Tim Weidemann of Rondout Consulting led the recent Keeseville dissolution study committee meeting
The Keeseville dissolution study committee is almost finished.
About eight months ago, a study committee to determine the economic effects of dissolving the Village of Keeseville into neighboring towns Chesterfield and Au Sable Forks was formed.
Tim Weidemann, founder of Rondout Consulting, has been involved in all aspects of the dissolution study, including conducting a fiscal analysis of dissolution options.
Weidemann led a dissolution study committee discussion on Sept. 25, which was open to the public and took place at the village hall in Keeseville.
Weidemann announced that study committee members have voiced concerns that some of the savings dissolution could bring to village residents were previously overstated.
The result, he said, was an amended plan that shows that not all village residents will see savings if dissolution occurs.
To handle the village’s water and sewer needs, the towns would have to create water and sewer districts, something Weidmann recommended establishing before dissolution goes to a vote.
Garbage pickup in the former village would also need to be figured out.
According to the updated report, the change in water, sewer and garbage services could result in an increase by as much as $190 per year for village residents.
Weidemann said that, although village residents stand to see their property taxes decrease if dissolution occurs, residents who consume a lot of municipal resources might end up paying more than they are currently paying for those services, which could offset any property tax savings.
The study also shows that, after dissolution, tax rates could decrease for residents in Chesterfield and Au Sable Forks.
In the wake of dissolution, about 13 village positions would also be eliminated, including: village mayor, deputy mayor, three village trustees and deputy clerk.
Eight new positions would in turn be created: sewer operator, sewer clerk, sewer laborer and seasonal laborer in Au Sable Forks and water operator, water clerk, water laborer and highway equipment operator in Chesterfield.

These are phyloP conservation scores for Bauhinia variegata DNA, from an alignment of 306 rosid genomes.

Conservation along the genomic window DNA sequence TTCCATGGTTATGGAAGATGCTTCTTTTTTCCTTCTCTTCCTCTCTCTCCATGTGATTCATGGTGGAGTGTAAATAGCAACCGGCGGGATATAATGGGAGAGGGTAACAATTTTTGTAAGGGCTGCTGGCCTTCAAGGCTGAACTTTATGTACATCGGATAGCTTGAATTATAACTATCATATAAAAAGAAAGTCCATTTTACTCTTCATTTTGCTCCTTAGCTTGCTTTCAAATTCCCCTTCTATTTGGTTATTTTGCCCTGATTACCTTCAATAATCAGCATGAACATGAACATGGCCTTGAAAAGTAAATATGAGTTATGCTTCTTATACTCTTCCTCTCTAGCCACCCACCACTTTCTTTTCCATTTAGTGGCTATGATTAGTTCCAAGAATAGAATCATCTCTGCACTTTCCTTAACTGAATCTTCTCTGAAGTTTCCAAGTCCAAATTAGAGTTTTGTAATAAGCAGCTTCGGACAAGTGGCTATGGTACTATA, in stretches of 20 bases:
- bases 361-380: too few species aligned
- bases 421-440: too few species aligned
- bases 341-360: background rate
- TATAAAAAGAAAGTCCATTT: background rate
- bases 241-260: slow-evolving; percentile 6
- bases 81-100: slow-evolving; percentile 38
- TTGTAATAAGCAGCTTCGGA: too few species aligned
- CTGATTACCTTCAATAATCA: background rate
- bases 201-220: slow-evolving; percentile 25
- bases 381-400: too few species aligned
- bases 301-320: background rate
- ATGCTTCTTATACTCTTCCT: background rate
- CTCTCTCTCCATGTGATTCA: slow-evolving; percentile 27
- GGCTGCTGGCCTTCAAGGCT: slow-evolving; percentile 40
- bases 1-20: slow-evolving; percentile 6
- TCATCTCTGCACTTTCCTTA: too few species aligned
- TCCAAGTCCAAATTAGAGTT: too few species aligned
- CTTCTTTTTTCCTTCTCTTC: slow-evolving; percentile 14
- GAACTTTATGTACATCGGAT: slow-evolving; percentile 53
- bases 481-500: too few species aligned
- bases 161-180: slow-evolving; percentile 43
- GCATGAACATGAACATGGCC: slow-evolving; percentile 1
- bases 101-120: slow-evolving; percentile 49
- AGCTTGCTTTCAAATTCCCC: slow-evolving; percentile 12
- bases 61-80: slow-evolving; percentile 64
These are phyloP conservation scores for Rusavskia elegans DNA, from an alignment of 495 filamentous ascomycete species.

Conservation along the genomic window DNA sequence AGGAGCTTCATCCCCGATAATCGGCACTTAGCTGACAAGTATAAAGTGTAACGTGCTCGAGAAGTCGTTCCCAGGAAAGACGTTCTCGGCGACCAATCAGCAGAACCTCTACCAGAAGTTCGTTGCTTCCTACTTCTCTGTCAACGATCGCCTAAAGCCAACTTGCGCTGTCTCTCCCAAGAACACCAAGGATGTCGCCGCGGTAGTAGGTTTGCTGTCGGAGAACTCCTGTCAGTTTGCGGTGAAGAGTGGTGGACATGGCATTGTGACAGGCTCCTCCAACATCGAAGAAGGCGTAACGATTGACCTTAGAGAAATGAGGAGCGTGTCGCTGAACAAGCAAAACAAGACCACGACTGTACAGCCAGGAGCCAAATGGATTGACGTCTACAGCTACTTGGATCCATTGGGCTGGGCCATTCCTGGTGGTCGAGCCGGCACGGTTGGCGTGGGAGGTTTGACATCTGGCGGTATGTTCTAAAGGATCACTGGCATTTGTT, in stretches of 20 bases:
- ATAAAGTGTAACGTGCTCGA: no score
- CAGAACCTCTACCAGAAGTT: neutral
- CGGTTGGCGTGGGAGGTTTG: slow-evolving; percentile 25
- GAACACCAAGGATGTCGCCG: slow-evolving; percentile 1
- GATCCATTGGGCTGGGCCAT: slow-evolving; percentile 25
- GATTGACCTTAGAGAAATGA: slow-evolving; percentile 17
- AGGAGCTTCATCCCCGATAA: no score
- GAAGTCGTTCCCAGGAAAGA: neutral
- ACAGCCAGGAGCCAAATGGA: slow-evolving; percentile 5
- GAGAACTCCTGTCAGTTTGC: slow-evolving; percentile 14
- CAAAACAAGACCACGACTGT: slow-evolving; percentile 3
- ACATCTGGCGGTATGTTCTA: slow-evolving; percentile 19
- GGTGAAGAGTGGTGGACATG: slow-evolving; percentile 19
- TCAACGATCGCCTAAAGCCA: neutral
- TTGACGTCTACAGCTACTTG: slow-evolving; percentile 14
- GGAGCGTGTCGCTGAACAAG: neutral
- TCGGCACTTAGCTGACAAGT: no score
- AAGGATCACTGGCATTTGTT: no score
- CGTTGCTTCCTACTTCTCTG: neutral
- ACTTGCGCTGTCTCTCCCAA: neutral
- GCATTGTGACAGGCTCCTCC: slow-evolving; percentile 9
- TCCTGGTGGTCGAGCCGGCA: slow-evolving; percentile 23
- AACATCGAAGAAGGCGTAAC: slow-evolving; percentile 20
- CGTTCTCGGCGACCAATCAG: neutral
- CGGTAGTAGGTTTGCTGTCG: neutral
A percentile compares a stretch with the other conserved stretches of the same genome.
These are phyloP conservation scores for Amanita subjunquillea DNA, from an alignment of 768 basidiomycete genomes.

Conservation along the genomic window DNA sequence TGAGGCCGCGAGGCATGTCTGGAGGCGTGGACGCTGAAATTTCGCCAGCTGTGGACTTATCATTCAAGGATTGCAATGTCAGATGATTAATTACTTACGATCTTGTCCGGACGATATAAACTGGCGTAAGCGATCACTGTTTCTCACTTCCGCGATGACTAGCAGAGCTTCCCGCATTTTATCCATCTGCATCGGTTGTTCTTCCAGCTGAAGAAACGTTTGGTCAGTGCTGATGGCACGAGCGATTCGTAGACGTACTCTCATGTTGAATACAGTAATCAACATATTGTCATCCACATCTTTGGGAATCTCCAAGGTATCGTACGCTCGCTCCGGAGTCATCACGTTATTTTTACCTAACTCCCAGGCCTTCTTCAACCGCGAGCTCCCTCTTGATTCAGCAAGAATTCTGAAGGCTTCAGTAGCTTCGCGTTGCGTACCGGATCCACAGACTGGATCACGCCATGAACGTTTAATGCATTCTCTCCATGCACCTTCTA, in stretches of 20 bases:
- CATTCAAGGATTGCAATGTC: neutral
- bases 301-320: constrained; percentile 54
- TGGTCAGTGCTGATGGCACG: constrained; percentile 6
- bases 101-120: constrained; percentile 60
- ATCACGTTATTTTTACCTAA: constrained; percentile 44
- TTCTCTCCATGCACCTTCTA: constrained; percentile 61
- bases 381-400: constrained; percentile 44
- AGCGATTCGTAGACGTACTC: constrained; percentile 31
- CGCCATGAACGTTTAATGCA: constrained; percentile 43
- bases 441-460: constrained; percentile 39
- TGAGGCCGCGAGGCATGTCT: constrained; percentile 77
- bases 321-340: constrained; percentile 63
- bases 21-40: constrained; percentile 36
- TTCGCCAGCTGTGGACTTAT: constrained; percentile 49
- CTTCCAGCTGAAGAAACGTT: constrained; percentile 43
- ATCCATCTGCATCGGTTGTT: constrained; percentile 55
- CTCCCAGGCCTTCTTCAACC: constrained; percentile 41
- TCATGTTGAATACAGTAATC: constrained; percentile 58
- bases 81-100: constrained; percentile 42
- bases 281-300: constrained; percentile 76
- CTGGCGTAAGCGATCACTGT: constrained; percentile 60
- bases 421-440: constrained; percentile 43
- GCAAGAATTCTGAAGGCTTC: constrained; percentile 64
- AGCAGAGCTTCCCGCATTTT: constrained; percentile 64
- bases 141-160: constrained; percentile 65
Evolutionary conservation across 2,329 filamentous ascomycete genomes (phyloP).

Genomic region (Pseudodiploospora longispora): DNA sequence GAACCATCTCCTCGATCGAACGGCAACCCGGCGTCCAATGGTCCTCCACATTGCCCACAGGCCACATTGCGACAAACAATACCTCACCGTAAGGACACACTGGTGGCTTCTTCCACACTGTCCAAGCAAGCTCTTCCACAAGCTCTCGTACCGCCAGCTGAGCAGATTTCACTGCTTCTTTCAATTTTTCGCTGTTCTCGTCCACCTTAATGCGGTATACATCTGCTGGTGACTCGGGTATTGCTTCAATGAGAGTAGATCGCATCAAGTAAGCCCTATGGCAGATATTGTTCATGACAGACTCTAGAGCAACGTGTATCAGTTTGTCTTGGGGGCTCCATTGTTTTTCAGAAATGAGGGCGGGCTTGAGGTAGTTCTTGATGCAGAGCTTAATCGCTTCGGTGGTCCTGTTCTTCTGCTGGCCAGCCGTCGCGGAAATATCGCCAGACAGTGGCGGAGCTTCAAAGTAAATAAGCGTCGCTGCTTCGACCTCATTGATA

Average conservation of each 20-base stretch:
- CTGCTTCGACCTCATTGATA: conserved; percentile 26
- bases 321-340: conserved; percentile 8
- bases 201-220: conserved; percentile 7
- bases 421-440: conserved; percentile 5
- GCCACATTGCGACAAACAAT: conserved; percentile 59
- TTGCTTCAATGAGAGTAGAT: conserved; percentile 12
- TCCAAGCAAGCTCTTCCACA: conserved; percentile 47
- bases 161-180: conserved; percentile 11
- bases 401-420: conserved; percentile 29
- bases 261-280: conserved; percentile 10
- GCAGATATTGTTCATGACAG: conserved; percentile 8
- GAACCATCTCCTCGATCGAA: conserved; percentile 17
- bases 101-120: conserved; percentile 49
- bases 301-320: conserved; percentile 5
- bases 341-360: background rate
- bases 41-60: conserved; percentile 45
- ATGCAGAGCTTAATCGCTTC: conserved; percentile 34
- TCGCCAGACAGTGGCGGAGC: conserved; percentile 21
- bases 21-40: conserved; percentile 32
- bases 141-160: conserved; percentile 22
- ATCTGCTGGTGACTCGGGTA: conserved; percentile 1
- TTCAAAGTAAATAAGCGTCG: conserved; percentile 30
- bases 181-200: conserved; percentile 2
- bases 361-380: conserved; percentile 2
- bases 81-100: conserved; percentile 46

All retirement contracts with current village employees would be terminated, but village specific post-employee benefits like health care would continue to be provided to employees who retire prior to dissolution.
Employees transferred to one of the towns would assume the benefits provided by that town.
And then there is the price of dissolution itself.
Weidemann estimated that dissolution would cost village residents between $20,000 and $25,0000 , which includes both legal and accounting fees, appraisals, and costs related to the termination of former employees.
To cover the cost, the village could seek a grant from the New York State department of state’s local government efficiency grant program.
Keeseville Mayor Dale Holderman also announced that a petition, initiated and signed by registered voters in the village, was turned in to the village’s town clerk Sept. 25.
The petition contained 122 signatures, 119 of which were verified as registered voters. The amount of signatures is more than the 10 percent of registered voter signatures required to force the issue of dissolution to a village-wide vote.
“The board of trustees was very pleased the petition came in because now the weight is off their shoulders, and that’s the way I wanted it to go anyway,” Holderman said.
Holderman has spoken out against dissolution, and even went as far as to include a letter to that effect with the village’s September water bill.
The final public dissolution meeting will be held Oct. 17, from 5:30-7:30 p.m. at the Keeseville Firehouse.